TYPICAL ALLOY MELTING TEMPERATURES FOR SOLDERING (C)
Belmont* (Sn/Pb/Cd) 149
Sn63 Pb37 (eutectic) 181
* Trade names
When using a multi-stage soldering process for multiple joints in proximity, start with the highest temperature alloy and progress to a lower temperature for subsequent joints.
Unfortunately, many of these solders are no longer generally available and may have to be obtained from specialty electrical or jewelry suppliers.
TYPICAL ALLOY MELTING TEMPERATURES FOR BRAZING (C)
Copper alloy 1093
Nickel alloy 1038
Silver bronze 870
Silver alloy 702
Aluminum alloy 582
Brazing is also called hard soldering and is applied at temperatures above 450 C
A brief summary of the process is usually provided by brazing torch manufacturers such as BernzOmatic, as reproduced below.
Brazing (Hard Soldering)
Hard soldering on such metals as silver, gold, steel and bronze makes a much
stronger – and neater – joint than soft soldering. A propane torch will not
produce sufficient heat to efficiently braze or hard solder. Higher heat
brazing torches such as the BernzOmatic JT539 Swirl Flame Brazing Torch and
the TS5000 Trigger Start Adjustable, High Output Torch, are recommended. Hard
soldering is used extensively in jewelry making and in the plumbing industry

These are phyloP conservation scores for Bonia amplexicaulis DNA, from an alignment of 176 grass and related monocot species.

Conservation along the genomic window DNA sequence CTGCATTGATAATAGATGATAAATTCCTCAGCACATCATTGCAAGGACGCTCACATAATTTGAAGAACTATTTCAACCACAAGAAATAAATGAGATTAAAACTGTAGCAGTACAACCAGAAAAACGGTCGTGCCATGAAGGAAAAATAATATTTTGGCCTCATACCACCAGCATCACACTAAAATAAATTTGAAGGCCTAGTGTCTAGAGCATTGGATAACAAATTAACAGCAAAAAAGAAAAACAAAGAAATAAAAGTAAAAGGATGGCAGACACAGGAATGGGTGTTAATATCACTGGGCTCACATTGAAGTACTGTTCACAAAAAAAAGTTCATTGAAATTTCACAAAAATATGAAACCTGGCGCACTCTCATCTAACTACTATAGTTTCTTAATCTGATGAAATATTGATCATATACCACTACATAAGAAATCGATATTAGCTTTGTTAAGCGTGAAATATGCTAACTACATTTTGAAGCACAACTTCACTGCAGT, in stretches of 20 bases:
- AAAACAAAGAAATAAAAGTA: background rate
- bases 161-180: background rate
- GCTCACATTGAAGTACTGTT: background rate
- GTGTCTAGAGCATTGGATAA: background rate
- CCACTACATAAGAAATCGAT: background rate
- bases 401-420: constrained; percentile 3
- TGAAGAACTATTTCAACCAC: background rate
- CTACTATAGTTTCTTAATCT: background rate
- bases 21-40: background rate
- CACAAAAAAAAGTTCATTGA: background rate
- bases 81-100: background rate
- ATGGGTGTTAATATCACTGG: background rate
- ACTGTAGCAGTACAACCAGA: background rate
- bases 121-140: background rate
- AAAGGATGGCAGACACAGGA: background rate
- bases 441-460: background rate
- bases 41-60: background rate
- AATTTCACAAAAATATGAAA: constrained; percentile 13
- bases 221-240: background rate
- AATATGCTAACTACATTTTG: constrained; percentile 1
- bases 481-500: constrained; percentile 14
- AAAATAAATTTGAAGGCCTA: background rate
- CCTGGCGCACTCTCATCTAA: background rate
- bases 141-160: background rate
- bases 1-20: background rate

when a particularly strong point is required. Special solders are sued for
hard soldering in which silver is the chief ingredient. As in soft soldering,
the first step is to carefully clean the area where the pieces are to be
joined. Sandpaper, emery cloth, a file or steel wool can be used for this
step. If at all possible, clamp the pieces to be joined so that they will not
move during the operation. Apply the proper flux to the metal – type of flux
depends upon the solder being used and the metal to be joined. There are more
than a dozen different types of brazing rods and fluxes.
When working with brazing rods, use a rod that matches the color of the work
to be joined. If you are joining silver, for example, use a silver solder.
This is an alloy of silver (8 parts), copper (3 parts) and zinc (1 part). If
the job involves soldering gold, use a rod containing gold, silver and copper.
An inexpensive flux for fairly large jobs consists of powdered borax mixed
with water to the consistency of cream. Heat the joint with the torch until
the solder starts to melt when it is applied to the metal. Use the tip of the
inner core of the flame, which will be the hottest part.
Many brazing rods are flux coated or flux cored. These require no additional
flux. The melted flux left behind after the job is finished will leave a dark brown
residue. It can be removed from the soldered joint by immersing the item in a
solution of 1 part sulphuric acid to 2 parts water. Important: Always add acid
to water, never water to acid. Best to wear rubber gloves and goggles when
doing this job. Allow the work to soak in this solution for about 20 minutes.
Flux can also be removed by immersion in boiling water, provided this is done
before the joint has cooled.